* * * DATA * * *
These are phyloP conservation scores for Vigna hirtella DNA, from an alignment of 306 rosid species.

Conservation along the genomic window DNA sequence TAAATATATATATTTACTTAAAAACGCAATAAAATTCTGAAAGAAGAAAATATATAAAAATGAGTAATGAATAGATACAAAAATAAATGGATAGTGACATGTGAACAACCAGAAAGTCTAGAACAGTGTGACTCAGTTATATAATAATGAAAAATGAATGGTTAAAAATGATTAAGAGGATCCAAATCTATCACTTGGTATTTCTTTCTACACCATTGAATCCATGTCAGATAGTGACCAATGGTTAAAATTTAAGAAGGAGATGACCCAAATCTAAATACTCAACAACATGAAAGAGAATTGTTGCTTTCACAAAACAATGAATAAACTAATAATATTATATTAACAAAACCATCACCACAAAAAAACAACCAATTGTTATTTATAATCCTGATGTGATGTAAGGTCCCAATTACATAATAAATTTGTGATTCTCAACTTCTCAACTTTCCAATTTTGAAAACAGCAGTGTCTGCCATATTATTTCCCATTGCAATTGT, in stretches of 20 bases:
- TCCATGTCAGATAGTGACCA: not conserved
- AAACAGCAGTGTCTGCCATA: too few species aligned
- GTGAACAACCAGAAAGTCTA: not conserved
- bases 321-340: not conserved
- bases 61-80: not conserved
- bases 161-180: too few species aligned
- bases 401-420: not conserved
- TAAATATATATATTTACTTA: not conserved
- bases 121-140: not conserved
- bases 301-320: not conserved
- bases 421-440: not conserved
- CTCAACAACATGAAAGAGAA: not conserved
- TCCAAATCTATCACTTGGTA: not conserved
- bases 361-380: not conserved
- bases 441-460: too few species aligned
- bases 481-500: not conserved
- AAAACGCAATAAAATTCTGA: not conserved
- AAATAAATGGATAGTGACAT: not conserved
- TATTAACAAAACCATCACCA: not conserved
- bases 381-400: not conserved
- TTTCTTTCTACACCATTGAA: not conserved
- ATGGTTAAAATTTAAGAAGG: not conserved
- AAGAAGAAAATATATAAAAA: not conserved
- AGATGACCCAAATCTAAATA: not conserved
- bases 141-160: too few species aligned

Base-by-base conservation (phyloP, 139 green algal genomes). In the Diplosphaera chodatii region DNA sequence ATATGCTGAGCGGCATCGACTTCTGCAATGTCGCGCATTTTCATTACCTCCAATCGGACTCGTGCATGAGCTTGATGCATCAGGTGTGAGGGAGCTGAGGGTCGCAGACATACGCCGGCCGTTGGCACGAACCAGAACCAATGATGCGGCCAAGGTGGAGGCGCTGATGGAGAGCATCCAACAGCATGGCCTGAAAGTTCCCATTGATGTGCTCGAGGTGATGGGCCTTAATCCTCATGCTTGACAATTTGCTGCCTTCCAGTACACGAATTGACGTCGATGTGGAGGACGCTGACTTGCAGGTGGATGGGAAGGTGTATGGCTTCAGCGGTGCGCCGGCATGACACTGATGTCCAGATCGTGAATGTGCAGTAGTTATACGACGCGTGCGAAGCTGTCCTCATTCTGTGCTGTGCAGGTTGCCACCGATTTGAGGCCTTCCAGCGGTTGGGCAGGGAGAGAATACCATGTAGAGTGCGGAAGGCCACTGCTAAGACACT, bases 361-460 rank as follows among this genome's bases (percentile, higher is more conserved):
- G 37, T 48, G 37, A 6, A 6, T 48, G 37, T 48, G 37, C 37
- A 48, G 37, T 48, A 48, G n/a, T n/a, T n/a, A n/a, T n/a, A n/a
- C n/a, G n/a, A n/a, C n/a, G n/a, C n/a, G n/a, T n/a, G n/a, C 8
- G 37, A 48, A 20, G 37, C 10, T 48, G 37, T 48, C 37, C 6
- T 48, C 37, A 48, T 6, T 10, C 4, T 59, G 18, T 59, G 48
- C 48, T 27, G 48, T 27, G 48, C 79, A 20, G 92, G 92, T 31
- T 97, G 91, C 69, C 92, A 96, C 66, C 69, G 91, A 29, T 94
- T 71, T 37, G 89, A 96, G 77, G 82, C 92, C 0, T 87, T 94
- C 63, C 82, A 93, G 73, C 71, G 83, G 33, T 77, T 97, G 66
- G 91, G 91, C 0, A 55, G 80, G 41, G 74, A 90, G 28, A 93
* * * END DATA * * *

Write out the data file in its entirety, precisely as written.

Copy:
These are phyloP conservation scores for Vigna hirtella DNA, from an alignment of 306 rosid species.

Conservation along the genomic window DNA sequence TAAATATATATATTTACTTAAAAACGCAATAAAATTCTGAAAGAAGAAAATATATAAAAATGAGTAATGAATAGATACAAAAATAAATGGATAGTGACATGTGAACAACCAGAAAGTCTAGAACAGTGTGACTCAGTTATATAATAATGAAAAATGAATGGTTAAAAATGATTAAGAGGATCCAAATCTATCACTTGGTATTTCTTTCTACACCATTGAATCCATGTCAGATAGTGACCAATGGTTAAAATTTAAGAAGGAGATGACCCAAATCTAAATACTCAACAACATGAAAGAGAATTGTTGCTTTCACAAAACAATGAATAAACTAATAATATTATATTAACAAAACCATCACCACAAAAAAACAACCAATTGTTATTTATAATCCTGATGTGATGTAAGGTCCCAATTACATAATAAATTTGTGATTCTCAACTTCTCAACTTTCCAATTTTGAAAACAGCAGTGTCTGCCATATTATTTCCCATTGCAATTGT, in stretches of 20 bases:
- TCCATGTCAGATAGTGACCA: not conserved
- AAACAGCAGTGTCTGCCATA: too few species aligned
- GTGAACAACCAGAAAGTCTA: not conserved
- bases 321-340: not conserved
- bases 61-80: not conserved
- bases 161-180: too few species aligned
- bases 401-420: not conserved
- TAAATATATATATTTACTTA: not conserved
- bases 121-140: not conserved
- bases 301-320: not conserved
- bases 421-440: not conserved
- CTCAACAACATGAAAGAGAA: not conserved
- TCCAAATCTATCACTTGGTA: not conserved
- bases 361-380: not conserved
- bases 441-460: too few species aligned
- bases 481-500: not conserved
- AAAACGCAATAAAATTCTGA: not conserved
- AAATAAATGGATAGTGACAT: not conserved
- TATTAACAAAACCATCACCA: not conserved
- bases 381-400: not conserved
- TTTCTTTCTACACCATTGAA: not conserved
- ATGGTTAAAATTTAAGAAGG: not conserved
- AAGAAGAAAATATATAAAAA: not conserved
- AGATGACCCAAATCTAAATA: not conserved
- bases 141-160: too few species aligned

Base-by-base conservation (phyloP, 139 green algal genomes). In the Diplosphaera chodatii region DNA sequence ATATGCTGAGCGGCATCGACTTCTGCAATGTCGCGCATTTTCATTACCTCCAATCGGACTCGTGCATGAGCTTGATGCATCAGGTGTGAGGGAGCTGAGGGTCGCAGACATACGCCGGCCGTTGGCACGAACCAGAACCAATGATGCGGCCAAGGTGGAGGCGCTGATGGAGAGCATCCAACAGCATGGCCTGAAAGTTCCCATTGATGTGCTCGAGGTGATGGGCCTTAATCCTCATGCTTGACAATTTGCTGCCTTCCAGTACACGAATTGACGTCGATGTGGAGGACGCTGACTTGCAGGTGGATGGGAAGGTGTATGGCTTCAGCGGTGCGCCGGCATGACACTGATGTCCAGATCGTGAATGTGCAGTAGTTATACGACGCGTGCGAAGCTGTCCTCATTCTGTGCTGTGCAGGTTGCCACCGATTTGAGGCCTTCCAGCGGTTGGGCAGGGAGAGAATACCATGTAGAGTGCGGAAGGCCACTGCTAAGACACT, bases 361-460 rank as follows among this genome's bases (percentile, higher is more conserved):
- G 37, T 48, G 37, A 6, A 6, T 48, G 37, T 48, G 37, C 37
- A 48, G 37, T 48, A 48, G n/a, T n/a, T n/a, A n/a, T n/a, A n/a
- C n/a, G n/a, A n/a, C n/a, G n/a, C n/a, G n/a, T n/a, G n/a, C 8
- G 37, A 48, A 20, G 37, C 10, T 48, G 37, T 48, C 37, C 6
- T 48, C 37, A 48, T 6, T 10, C 4, T 59, G 18, T 59, G 48
- C 48, T 27, G 48, T 27, G 48, C 79, A 20, G 92, G 92, T 31
- T 97, G 91, C 69, C 92, A 96, C 66, C 69, G 91, A 29, T 94
- T 71, T 37, G 89, A 96, G 77, G 82, C 92, C 0, T 87, T 94
- C 63, C 82, A 93, G 73, C 71, G 83, G 33, T 77, T 97, G 66
- G 91, G 91, C 0, A 55, G 80, G 41, G 74, A 90, G 28, A 93